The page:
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As long as it touches any law-related issues and written in a clear and straightforward manner, we are happy to publish your contribution. The point of publishing here is none other than making your perspective known. With strong editorial support and substantive review, this forum is meant to be a major platform for the first-timers who have little or no experience in English writing. By the same token, it should be seen as an effort in seeking and fostering a variety of new voices and, perhaps, finding a new scholarly direction.

 

EDITORIAL TEAM

LEIGHA CROUT

Managing Editor

Leigha is an international human rights attorney. She received both her J.D. and an LL.M. in Civil & International Human Rights Law from the University of Notre Dame Law School, and a Masters of Professional Studies in international development from Cornell University. Her articles and writings on the implementation of international and regional human rights law and have been featured in the Notre Dame Journal of International and Comparative Law, the Cornell Center on the Death Penalty Worldwide, and the forthcoming book (Non)Sovereign Bodies: Law, Land, and Gender Justice.

ZHE HUANG

Contributing Regional Editor (East Asia)

Zhe Huang is an immigration lawyer in New York and a researcher of immigration law and Chinese property law. She received her SJD degree from University of Wisconsin Law School. Her research at Wisconsin focused on the social responsibilities of property rights on state-owned and collective-owned land in China. Her work has appeared in several U.S. and foreign journals. She received her LLM from Shanghai Jiao Tong University Law School. She is a visiting scholar at the U.S.-Asia Law Institute at NYU School of Law and her current research interests are comparative analyses between U.S. and China about the status of foreign workers and their rights to live and work under the immigration policies.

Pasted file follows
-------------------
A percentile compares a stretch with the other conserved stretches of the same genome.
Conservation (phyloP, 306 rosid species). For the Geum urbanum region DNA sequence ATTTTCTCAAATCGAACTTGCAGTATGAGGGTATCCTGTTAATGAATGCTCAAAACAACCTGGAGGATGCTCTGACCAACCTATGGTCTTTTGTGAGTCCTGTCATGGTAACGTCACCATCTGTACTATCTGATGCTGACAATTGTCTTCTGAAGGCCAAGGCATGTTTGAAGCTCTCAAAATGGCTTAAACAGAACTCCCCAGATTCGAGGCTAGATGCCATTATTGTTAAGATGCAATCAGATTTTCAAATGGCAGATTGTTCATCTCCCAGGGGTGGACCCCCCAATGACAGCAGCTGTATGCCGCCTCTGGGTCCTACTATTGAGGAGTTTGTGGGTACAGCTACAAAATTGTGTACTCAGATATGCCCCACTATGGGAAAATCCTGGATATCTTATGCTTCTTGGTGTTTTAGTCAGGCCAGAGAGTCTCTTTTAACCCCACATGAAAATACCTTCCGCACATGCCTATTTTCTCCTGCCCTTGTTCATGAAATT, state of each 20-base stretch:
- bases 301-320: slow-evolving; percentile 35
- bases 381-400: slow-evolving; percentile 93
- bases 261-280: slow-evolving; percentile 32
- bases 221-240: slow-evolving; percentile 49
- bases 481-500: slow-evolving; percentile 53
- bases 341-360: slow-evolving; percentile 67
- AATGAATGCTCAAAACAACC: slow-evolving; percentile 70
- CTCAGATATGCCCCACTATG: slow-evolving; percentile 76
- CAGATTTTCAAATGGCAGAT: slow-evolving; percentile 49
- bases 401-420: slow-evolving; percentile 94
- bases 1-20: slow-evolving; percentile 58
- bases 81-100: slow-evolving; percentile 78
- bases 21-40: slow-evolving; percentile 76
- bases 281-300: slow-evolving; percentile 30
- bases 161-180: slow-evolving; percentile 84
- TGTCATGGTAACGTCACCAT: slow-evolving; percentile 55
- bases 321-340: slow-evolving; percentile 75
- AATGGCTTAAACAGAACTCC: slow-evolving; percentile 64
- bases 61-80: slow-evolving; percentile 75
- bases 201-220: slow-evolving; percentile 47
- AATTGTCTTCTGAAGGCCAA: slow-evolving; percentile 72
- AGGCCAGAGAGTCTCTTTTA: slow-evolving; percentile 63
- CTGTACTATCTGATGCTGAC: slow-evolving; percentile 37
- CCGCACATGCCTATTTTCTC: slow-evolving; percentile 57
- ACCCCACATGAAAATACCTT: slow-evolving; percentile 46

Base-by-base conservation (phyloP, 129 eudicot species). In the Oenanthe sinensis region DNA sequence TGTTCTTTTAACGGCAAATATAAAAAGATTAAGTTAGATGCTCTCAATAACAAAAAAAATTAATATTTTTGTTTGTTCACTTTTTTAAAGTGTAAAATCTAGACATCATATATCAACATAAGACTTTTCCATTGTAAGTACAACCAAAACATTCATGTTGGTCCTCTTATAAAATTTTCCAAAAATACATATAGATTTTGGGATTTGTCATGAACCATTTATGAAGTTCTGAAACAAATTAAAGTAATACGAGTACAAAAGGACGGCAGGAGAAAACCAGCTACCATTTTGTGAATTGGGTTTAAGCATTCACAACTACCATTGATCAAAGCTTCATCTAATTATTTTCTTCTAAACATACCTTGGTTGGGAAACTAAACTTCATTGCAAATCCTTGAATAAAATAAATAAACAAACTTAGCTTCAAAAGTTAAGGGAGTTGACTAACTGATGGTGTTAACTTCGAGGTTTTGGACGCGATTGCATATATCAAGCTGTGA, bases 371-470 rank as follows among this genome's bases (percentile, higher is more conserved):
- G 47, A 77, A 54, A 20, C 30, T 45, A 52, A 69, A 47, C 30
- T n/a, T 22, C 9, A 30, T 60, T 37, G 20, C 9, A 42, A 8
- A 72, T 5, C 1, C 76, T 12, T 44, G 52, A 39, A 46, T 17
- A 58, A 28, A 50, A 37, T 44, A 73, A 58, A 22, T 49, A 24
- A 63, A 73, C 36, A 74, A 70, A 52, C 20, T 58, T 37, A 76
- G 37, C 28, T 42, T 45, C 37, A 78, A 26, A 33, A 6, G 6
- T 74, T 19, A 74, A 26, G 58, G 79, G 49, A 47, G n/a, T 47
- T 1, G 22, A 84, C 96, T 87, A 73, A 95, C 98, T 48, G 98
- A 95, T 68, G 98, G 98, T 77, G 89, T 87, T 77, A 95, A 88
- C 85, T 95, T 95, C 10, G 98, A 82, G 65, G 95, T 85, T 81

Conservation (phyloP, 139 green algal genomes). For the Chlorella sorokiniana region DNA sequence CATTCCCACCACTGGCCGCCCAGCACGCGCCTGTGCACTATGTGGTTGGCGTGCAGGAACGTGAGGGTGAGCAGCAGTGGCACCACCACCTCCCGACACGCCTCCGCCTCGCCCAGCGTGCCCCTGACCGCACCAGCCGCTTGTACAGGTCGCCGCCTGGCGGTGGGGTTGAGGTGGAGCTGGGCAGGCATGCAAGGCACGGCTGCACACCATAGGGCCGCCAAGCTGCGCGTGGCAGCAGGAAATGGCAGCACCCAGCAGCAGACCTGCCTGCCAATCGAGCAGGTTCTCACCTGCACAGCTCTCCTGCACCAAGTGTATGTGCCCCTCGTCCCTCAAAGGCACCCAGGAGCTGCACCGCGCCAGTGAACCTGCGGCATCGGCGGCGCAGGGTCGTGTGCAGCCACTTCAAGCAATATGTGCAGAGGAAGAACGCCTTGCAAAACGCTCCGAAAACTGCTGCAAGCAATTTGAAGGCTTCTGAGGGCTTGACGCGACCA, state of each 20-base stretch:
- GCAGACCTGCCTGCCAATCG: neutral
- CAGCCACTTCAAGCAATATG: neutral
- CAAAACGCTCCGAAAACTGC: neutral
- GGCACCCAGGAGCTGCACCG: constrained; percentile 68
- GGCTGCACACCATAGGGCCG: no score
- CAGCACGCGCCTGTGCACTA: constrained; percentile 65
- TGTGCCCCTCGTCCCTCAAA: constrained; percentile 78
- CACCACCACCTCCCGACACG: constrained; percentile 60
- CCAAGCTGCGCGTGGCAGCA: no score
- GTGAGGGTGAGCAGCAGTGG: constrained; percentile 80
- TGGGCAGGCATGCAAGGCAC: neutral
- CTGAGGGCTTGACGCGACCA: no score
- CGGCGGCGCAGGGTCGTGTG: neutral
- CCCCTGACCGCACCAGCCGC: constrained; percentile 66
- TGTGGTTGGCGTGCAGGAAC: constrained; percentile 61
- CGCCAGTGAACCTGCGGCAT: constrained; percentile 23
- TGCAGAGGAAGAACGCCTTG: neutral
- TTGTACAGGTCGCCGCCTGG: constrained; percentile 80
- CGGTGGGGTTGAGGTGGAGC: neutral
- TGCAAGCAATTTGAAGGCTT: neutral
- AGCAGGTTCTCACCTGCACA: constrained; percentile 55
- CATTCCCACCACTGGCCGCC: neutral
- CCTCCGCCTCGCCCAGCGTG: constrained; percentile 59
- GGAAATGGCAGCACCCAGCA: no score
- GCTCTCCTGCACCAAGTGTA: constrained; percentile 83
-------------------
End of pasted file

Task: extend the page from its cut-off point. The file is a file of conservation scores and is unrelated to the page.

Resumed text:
SHAMS AL DIN AL HAJJAJI

Contributing Regional Editor (Middle East and Africa)

Shams is a judge at North Cairo Primary Court, Egypt. Mr. Al Hajjaji started his career as a lawyer. Then, he joined the public prosecution bureau at the Egyptian Ministry of Justice. He holds a Doctorate degree (JSD) from University of California, Berkeley Law School (UC-Berkeley). In addition, he also holds three masters degree (LLM) from UC-Berkeley, American University in Cairo, and Cairo University (where he also earned his LLB).

SEBASTIÁN BOADA MORALES

Contributing Regional Editor (Americas)

Sebastián Boada Morales holds law degree from Universidad de Los Andes (Colombia) and an LL.M. (merit) in Banking Law and Financial Regulation from the London School of Economics and Political Science. He received scholarships from Colfuturo and the LSE for his masters degree, and he was awarded the academic excellence scholarship by Universidad de Los Andes during his undergraduate studies. He has been lecturer at Universidad de Los Andes. He was an elected member of the Board of Governors of Universidad de Los Andes, and he has been awarded the José Ignacio de Marquez prize for best scholarly article in Economic Law in Colombia. He was a runner up in the Latin American Banking Federation contest of specialized banking and finance articles. He wrote a book on financial derivatives in Colombia, and he has written book chapters and articles on Corporate Law and financial regulation. He is a senior associate in the Banking and Finance team at Baker McKenzie in Bogotá.

 
  • Sebastián Boada Morales

Things You Need to Think About Before and After You Write

Updated: Dec 17, 2018

by Frédéric Mégret, Associate Professor and Dawson Scholar in the Faculty of Law at McGill University

#1: Always try to focus on the one thing that you are trying to say. If you are saying too many things, you are not saying anything.


#2: If it is too obvious, it's not worth saying.


#3: You may want to focus on the debate about the thing, rather than the thing itself.


#4: The fact that someone has said it before does not make it true.


#5: Anyone can be right; it is harder to be interesting.


#6: Structure is not something that you superimpose on your thought; structure is what helps

you think through your ideas.


#7: If everyone is writing on it, don't.


#8: Listen to your inner voice.


#9: Read the few sources that matter thoroughly, rather than everything superficially.


#10: Keep it real.


#11: Be your own worst critic, but not to the point of numbing your audacity.


#12: Imagine that you are reading yourself. Now, do you understand what you are saying

without needing yourself to further explain it?


#13: Your reader should never have to guess what you are saying.


#14: Simplify the complex, complexify the simple.


#15: Don’t belabor the same point.


#16: Present arguments you disagree with under their best light


#17: Try to remember what intrigued you in the first place.


#18: Imagine that the people you are discussing are right in front of you.


#19: Think about your thinking.


#20: Backtrack to figure out where you went wrong.


#21: Be aware of the material conditions that make scholarship possible.


#22: You first draft was probably the best. But at the time, you didn't know why.

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